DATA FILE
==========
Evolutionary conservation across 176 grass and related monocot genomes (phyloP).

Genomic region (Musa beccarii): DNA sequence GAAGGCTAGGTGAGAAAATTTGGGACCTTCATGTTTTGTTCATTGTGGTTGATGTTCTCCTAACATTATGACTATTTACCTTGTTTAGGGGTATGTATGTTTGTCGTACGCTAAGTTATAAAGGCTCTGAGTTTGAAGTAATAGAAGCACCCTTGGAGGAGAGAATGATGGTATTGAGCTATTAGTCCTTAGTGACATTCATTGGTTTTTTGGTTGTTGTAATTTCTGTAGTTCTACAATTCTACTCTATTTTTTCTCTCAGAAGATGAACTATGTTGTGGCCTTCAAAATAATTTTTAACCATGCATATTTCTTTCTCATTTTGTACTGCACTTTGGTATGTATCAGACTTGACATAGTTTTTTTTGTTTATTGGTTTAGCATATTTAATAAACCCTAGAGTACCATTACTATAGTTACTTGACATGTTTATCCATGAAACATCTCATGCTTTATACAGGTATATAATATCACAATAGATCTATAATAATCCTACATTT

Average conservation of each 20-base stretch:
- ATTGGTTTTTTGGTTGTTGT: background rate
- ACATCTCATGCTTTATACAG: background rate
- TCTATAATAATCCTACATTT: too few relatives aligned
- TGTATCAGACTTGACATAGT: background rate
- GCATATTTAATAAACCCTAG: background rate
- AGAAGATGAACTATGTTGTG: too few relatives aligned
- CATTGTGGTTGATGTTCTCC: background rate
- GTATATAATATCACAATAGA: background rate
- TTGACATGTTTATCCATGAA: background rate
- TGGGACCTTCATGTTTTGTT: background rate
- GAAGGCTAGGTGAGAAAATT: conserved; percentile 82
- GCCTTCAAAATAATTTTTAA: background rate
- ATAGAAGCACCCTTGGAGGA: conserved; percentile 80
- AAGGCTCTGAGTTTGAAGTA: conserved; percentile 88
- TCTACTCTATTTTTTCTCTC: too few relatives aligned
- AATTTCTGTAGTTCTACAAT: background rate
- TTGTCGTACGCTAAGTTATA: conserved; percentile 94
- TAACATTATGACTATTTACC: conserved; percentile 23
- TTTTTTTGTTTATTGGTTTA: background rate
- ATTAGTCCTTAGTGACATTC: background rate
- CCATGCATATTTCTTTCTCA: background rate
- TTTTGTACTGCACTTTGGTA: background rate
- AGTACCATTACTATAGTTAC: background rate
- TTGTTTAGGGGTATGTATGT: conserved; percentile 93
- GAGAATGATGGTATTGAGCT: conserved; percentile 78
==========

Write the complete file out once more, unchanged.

Evolutionary conservation across 176 grass and related monocot genomes (phyloP).

Genomic region (Musa beccarii): DNA sequence GAAGGCTAGGTGAGAAAATTTGGGACCTTCATGTTTTGTTCATTGTGGTTGATGTTCTCCTAACATTATGACTATTTACCTTGTTTAGGGGTATGTATGTTTGTCGTACGCTAAGTTATAAAGGCTCTGAGTTTGAAGTAATAGAAGCACCCTTGGAGGAGAGAATGATGGTATTGAGCTATTAGTCCTTAGTGACATTCATTGGTTTTTTGGTTGTTGTAATTTCTGTAGTTCTACAATTCTACTCTATTTTTTCTCTCAGAAGATGAACTATGTTGTGGCCTTCAAAATAATTTTTAACCATGCATATTTCTTTCTCATTTTGTACTGCACTTTGGTATGTATCAGACTTGACATAGTTTTTTTTGTTTATTGGTTTAGCATATTTAATAAACCCTAGAGTACCATTACTATAGTTACTTGACATGTTTATCCATGAAACATCTCATGCTTTATACAGGTATATAATATCACAATAGATCTATAATAATCCTACATTT

Average conservation of each 20-base stretch:
- ATTGGTTTTTTGGTTGTTGT: background rate
- ACATCTCATGCTTTATACAG: background rate
- TCTATAATAATCCTACATTT: too few relatives aligned
- TGTATCAGACTTGACATAGT: background rate
- GCATATTTAATAAACCCTAG: background rate
- AGAAGATGAACTATGTTGTG: too few relatives aligned
- CATTGTGGTTGATGTTCTCC: background rate
- GTATATAATATCACAATAGA: background rate
- TTGACATGTTTATCCATGAA: background rate
- TGGGACCTTCATGTTTTGTT: background rate
- GAAGGCTAGGTGAGAAAATT: conserved; percentile 82
- GCCTTCAAAATAATTTTTAA: background rate
- ATAGAAGCACCCTTGGAGGA: conserved; percentile 80
- AAGGCTCTGAGTTTGAAGTA: conserved; percentile 88
- TCTACTCTATTTTTTCTCTC: too few relatives aligned
- AATTTCTGTAGTTCTACAAT: background rate
- TTGTCGTACGCTAAGTTATA: conserved; percentile 94
- TAACATTATGACTATTTACC: conserved; percentile 23
- TTTTTTTGTTTATTGGTTTA: background rate
- ATTAGTCCTTAGTGACATTC: background rate
- CCATGCATATTTCTTTCTCA: background rate
- TTTTGTACTGCACTTTGGTA: background rate
- AGTACCATTACTATAGTTAC: background rate
- TTGTTTAGGGGTATGTATGT: conserved; percentile 93
- GAGAATGATGGTATTGAGCT: conserved; percentile 78